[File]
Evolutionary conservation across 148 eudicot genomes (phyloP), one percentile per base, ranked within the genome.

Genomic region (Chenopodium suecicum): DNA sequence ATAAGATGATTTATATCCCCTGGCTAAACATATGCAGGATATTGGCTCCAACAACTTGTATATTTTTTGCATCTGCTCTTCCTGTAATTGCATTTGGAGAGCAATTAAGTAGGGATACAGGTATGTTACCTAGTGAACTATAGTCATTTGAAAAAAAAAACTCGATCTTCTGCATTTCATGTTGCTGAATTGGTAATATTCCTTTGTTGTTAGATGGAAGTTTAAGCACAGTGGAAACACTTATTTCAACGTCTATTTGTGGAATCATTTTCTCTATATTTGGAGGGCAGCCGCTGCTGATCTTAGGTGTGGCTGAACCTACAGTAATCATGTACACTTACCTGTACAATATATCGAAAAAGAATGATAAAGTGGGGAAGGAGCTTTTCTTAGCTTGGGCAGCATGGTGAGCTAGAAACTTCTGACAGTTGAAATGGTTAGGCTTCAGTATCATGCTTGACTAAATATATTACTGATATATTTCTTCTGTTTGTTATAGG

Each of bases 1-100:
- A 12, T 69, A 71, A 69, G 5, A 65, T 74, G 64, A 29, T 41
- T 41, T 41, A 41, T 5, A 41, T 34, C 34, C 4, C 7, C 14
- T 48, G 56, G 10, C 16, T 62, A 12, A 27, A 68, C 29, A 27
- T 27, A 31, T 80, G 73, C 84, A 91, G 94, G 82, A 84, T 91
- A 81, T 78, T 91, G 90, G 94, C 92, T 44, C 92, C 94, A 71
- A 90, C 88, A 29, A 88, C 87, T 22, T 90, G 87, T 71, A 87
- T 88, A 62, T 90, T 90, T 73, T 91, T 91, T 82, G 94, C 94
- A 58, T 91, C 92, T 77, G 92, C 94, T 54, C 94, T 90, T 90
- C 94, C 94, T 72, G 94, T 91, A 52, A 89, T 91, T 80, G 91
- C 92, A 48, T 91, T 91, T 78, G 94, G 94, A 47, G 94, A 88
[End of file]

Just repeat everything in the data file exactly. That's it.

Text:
Evolutionary conservation across 148 eudicot genomes (phyloP), one percentile per base, ranked within the genome.

Genomic region (Chenopodium suecicum): DNA sequence ATAAGATGATTTATATCCCCTGGCTAAACATATGCAGGATATTGGCTCCAACAACTTGTATATTTTTTGCATCTGCTCTTCCTGTAATTGCATTTGGAGAGCAATTAAGTAGGGATACAGGTATGTTACCTAGTGAACTATAGTCATTTGAAAAAAAAAACTCGATCTTCTGCATTTCATGTTGCTGAATTGGTAATATTCCTTTGTTGTTAGATGGAAGTTTAAGCACAGTGGAAACACTTATTTCAACGTCTATTTGTGGAATCATTTTCTCTATATTTGGAGGGCAGCCGCTGCTGATCTTAGGTGTGGCTGAACCTACAGTAATCATGTACACTTACCTGTACAATATATCGAAAAAGAATGATAAAGTGGGGAAGGAGCTTTTCTTAGCTTGGGCAGCATGGTGAGCTAGAAACTTCTGACAGTTGAAATGGTTAGGCTTCAGTATCATGCTTGACTAAATATATTACTGATATATTTCTTCTGTTTGTTATAGG

Each of bases 1-100:
- A 12, T 69, A 71, A 69, G 5, A 65, T 74, G 64, A 29, T 41
- T 41, T 41, A 41, T 5, A 41, T 34, C 34, C 4, C 7, C 14
- T 48, G 56, G 10, C 16, T 62, A 12, A 27, A 68, C 29, A 27
- T 27, A 31, T 80, G 73, C 84, A 91, G 94, G 82, A 84, T 91
- A 81, T 78, T 91, G 90, G 94, C 92, T 44, C 92, C 94, A 71
- A 90, C 88, A 29, A 88, C 87, T 22, T 90, G 87, T 71, A 87
- T 88, A 62, T 90, T 90, T 73, T 91, T 91, T 82, G 94, C 94
- A 58, T 91, C 92, T 77, G 92, C 94, T 54, C 94, T 90, T 90
- C 94, C 94, T 72, G 94, T 91, A 52, A 89, T 91, T 80, G 91
- C 92, A 48, T 91, T 91, T 78, G 94, G 94, A 47, G 94, A 88